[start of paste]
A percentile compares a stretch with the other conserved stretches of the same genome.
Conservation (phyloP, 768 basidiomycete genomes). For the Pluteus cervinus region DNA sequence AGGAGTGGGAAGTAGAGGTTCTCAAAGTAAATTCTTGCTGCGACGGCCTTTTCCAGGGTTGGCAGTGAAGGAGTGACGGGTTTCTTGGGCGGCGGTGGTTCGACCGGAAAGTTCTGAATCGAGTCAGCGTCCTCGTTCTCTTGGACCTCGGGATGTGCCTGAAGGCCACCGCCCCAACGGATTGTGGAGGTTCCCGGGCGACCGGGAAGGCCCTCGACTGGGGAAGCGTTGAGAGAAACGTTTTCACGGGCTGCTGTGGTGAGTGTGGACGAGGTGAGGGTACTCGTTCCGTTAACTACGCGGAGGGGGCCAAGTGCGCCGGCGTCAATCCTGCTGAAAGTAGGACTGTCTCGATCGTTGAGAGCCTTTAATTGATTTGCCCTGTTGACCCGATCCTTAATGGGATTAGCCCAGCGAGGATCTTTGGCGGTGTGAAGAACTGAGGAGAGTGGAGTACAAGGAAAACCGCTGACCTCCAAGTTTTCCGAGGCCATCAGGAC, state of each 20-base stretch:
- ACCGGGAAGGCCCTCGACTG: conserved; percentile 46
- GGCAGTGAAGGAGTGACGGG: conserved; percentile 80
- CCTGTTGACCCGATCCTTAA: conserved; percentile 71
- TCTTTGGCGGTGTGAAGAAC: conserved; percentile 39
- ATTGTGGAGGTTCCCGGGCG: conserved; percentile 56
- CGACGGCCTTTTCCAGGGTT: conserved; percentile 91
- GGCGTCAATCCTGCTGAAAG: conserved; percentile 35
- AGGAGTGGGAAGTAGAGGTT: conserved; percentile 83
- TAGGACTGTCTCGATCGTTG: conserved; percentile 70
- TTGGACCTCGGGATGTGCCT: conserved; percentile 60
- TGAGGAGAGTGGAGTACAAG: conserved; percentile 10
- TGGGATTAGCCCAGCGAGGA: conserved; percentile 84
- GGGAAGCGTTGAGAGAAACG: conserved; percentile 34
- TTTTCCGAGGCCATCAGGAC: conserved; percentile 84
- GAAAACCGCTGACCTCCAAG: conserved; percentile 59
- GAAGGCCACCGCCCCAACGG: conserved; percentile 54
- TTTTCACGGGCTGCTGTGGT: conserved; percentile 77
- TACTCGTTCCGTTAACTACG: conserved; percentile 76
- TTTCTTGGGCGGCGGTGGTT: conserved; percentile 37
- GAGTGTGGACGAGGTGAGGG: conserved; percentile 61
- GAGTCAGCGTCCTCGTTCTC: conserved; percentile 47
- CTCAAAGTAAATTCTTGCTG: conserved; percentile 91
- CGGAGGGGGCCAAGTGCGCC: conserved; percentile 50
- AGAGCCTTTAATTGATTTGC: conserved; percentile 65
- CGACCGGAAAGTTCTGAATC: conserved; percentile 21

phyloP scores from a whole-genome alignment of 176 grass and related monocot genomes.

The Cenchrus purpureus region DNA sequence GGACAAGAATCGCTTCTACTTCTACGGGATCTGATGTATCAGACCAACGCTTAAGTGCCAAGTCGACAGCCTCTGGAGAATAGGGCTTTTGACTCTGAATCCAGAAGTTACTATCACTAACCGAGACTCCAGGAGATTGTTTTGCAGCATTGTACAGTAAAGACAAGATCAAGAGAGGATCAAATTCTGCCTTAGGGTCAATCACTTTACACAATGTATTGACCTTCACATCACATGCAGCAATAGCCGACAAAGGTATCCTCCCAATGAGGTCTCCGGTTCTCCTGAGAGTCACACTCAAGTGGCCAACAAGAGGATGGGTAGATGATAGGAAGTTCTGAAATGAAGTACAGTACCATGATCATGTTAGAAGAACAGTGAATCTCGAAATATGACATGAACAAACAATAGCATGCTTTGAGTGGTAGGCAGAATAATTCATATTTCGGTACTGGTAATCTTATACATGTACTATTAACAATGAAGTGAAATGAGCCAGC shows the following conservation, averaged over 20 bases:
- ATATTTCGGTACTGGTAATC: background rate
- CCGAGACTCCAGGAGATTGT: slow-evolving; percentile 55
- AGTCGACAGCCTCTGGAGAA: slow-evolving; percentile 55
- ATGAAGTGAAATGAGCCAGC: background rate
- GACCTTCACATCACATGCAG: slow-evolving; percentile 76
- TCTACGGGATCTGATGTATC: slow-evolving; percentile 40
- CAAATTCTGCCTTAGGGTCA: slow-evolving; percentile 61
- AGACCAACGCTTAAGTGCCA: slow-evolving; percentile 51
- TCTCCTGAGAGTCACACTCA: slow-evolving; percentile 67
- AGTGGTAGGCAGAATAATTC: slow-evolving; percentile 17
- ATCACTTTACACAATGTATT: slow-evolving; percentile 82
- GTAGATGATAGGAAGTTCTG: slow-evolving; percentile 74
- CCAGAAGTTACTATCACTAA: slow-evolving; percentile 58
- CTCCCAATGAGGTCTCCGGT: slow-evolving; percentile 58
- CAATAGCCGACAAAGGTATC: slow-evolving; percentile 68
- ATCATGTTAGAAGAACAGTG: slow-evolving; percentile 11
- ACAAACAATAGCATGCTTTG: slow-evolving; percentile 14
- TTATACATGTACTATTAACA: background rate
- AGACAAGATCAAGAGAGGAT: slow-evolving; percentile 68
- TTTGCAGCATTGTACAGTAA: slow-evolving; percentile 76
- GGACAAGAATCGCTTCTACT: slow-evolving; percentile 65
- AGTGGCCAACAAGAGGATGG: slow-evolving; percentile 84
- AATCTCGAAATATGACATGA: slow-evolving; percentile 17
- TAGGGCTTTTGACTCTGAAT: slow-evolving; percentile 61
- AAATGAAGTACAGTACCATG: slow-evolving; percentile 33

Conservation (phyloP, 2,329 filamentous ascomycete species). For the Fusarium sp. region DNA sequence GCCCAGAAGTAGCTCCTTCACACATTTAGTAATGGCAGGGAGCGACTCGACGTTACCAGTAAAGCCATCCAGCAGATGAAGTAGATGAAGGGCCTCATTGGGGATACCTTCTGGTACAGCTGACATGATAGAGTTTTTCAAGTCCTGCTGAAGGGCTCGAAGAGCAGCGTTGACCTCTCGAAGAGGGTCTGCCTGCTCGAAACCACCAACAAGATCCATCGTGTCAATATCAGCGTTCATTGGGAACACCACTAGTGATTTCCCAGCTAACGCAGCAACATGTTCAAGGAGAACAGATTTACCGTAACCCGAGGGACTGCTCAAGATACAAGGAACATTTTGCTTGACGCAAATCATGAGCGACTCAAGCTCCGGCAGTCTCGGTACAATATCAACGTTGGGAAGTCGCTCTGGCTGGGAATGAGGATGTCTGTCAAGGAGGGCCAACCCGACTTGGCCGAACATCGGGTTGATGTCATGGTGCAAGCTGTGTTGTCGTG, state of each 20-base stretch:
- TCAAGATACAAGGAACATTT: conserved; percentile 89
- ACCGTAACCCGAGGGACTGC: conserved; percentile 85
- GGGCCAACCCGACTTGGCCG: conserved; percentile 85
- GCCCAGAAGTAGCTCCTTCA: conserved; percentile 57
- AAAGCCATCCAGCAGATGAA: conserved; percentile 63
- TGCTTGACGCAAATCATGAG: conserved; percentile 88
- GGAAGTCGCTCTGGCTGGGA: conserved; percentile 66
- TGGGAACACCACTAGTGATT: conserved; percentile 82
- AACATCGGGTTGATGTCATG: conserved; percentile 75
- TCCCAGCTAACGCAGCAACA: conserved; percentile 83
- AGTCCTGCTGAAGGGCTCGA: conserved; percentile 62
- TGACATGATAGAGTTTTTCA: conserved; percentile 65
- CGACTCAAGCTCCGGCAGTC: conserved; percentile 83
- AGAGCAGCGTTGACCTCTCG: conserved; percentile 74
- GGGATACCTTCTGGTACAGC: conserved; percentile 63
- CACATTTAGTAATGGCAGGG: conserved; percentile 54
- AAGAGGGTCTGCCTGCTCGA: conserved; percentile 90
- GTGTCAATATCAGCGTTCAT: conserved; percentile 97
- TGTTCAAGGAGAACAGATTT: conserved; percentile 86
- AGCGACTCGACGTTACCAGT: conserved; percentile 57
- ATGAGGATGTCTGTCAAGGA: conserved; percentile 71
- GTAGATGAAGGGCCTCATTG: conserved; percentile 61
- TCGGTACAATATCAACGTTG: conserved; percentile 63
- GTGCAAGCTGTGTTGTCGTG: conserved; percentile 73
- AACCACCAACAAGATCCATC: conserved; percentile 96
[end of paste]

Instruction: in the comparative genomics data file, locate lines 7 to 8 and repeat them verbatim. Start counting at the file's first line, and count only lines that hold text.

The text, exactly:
- ATTGTGGAGGTTCCCGGGCG: conserved; percentile 56
- CGACGGCCTTTTCCAGGGTT: conserved; percentile 91